Won’t Stay Puffed –
Nintendo has kicked off the “Year of the Luigi” with Luigi’s Mansion Dark Moon for the Nintendo 3DS. A true sequel from the Gamecube cult favorite, Luigi once again is tasked with busting ghosts and saving the day.
Professor E. Gadd forces Luigi to help restore the shattered Dark Moon which has caused all the spirits in the land to become aggressive. Just like the original Gamecube launch game, Luigi is frightened at everything, is an unlikely hero, and even nervously hums along to the game’s soundtrack. If nothing else, Luigi’s Mansion oozes charm with typical Nintendo first party quality.
Dark Moon was created for a portable environment as the game is broken up into individual stages as opposed to one grand adventure. This is sounds ideal but is severely dampened from the lack of a save-anywhere feature. Some stages can take 30-40 minutes which makes not having the ability to save willingly a major oversight.
This 3DS exclusive is essentially an adventure game as most rooms and stages require some type of environmental puzzle to be solved in order to progress. Whether it is using dark light to restore a hidden object, launching a Toad onto a platform, or watering a plant, Dark Moon forces the player to think often in unconventional ways. Sometimes the solution is not always visible which can lead to getting “stuck,” hence some stages can take a while to complete. Replay value also comes in the form of earning a higher score by finishes stages faster, not taking damage and finding higher amounts of gold. Most stages contain secret gems to collect and hidden Boos to defeat. These extras will either be loved or completed ignored depending on player dedication. There is no substantial reward for painstakingly collecting everything the game has to offer either.
Combat, although charming, is not without its flaws. Ghosts must first be stunned by warming up Luigi’s flashlight like a shotgun blast then suctioned inward with the R button. The control scheme seems skeptical at first, but using the face buttons to control the two types of flashlight lights as well as aiming vertically actually works quite well. Sucking up ghosts is just like tugging on a fishing line; the player must hold the analog stick in the oppose direction to reel in the spirits. This combat system is rather clever but is frustratingly unfair when facing multiple opponents. Outside of an awkward diving option, the player has little to no control of Luigi’s direction when inhaling a ghost. Other nearby enemies take full advantage of this vulnerability by attacking when the player has no control of Luigi, resulting in unfair combat scenarios that are frustrating. Perhaps this is what the developers were hoping for as group attacking enemies simultaneously is really the only way to clear some battles. Bosses are also a culprit of this “hit him while he is down” mentality. One later boss is different from the rest as Luigi must launch cannon balls at an ice monster while sliding down a tunnel; this fight particularly seemed buggy as launching that final cannon shot into this monster’s mouth failed to register on multiple occasions.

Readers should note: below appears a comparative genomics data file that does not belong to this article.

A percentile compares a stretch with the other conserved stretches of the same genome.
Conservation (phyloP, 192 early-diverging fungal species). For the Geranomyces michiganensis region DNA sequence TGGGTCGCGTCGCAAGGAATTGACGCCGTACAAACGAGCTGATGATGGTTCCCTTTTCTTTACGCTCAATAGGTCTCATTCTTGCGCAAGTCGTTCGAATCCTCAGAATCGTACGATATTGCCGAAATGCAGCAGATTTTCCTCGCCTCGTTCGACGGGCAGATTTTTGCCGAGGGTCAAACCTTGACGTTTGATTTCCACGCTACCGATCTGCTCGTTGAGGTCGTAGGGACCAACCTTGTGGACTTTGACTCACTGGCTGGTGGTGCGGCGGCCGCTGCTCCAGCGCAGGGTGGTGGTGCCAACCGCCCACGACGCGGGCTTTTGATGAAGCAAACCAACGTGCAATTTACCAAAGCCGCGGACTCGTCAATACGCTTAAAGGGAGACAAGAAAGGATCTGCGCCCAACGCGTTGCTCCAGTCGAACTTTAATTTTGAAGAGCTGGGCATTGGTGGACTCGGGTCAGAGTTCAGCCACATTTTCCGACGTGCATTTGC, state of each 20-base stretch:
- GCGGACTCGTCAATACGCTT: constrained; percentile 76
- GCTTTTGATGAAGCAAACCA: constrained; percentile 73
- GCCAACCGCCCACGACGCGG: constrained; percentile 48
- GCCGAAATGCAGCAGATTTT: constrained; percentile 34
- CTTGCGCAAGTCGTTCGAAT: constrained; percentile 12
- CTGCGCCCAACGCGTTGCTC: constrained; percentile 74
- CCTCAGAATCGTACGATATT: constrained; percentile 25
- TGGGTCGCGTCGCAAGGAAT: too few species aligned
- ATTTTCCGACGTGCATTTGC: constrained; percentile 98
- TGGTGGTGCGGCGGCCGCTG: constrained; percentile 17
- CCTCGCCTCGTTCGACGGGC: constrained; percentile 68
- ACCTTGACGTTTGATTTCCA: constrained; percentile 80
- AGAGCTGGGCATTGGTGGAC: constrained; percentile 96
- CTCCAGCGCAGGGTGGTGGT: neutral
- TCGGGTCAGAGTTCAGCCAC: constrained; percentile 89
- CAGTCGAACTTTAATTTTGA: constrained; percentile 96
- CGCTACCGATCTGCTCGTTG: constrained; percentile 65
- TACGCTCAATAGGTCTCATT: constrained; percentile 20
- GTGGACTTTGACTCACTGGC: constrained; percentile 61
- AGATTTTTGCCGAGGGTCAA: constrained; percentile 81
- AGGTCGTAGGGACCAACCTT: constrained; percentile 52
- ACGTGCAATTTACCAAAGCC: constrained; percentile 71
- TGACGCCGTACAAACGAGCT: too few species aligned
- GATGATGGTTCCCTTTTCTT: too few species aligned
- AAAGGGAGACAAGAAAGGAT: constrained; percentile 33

For the most part, the main quest will probably take around a dozen hours to complete; add on several more if you are planning on collecting every secret. The ending is reminiscent of the original Gamecube title and is rather predictable.
In addition to the single player campaign, there is also local and online multiplayer modes. Up to four players can play through a series of stages cooperatively but with a competitive flare and incentive for earning more points than your buddies; this mode actually reminded me a lot of Zelda Four Swords. This multiplayer mode will not set your 3DS on fire but is worthy enough to sink a few hours into… that is, if you can find a stable online connection. Trying to join an online lobby is the biggest hurdle to overcome as I received connection errors for the first dozen attempts to connect. Giving up, I had much better success creating my own room and waiting for randoms to join. Unfortunately, I was never able to finish a full game without another player dropping out. But this could potentially happen when playing any online game. Perhaps it would have been more beneficial if there was some type of penalty in place for early quitters to help keep players in the game.
Graphically, Dark Moon uses the 3D effect rather well and each of the five mansions have be created with care and variety. The baby-like speech of the Professor and Luigi’s constant quivering one-liners create an outstanding sense of personality. Familiar tunes also echo in every hallway and the crackling laugh of a Boo provides a sense of warning that many other games should strive for. On the other hand, the load times are longer than you would think and waiting for the pixelator at the beginning and end of each stage gets old rather quick.
Luigi’s Mansion Dark Moon certainly is a quality gaming experience for Nintendo’s 3D handheld but it is not without its flaws. Combat can be frustratingly cheap and most players will likely to get stuck on more than one occasion, but charm and personality help overlook these issues. It is not the killer game Luigi fans might have been hoping for, but at least Luigi gets to take center stage for a change.
Better Than: Mario Is Missing
Also Try: Rygar (Wii/PS2)
Wait For It: Super Luigi U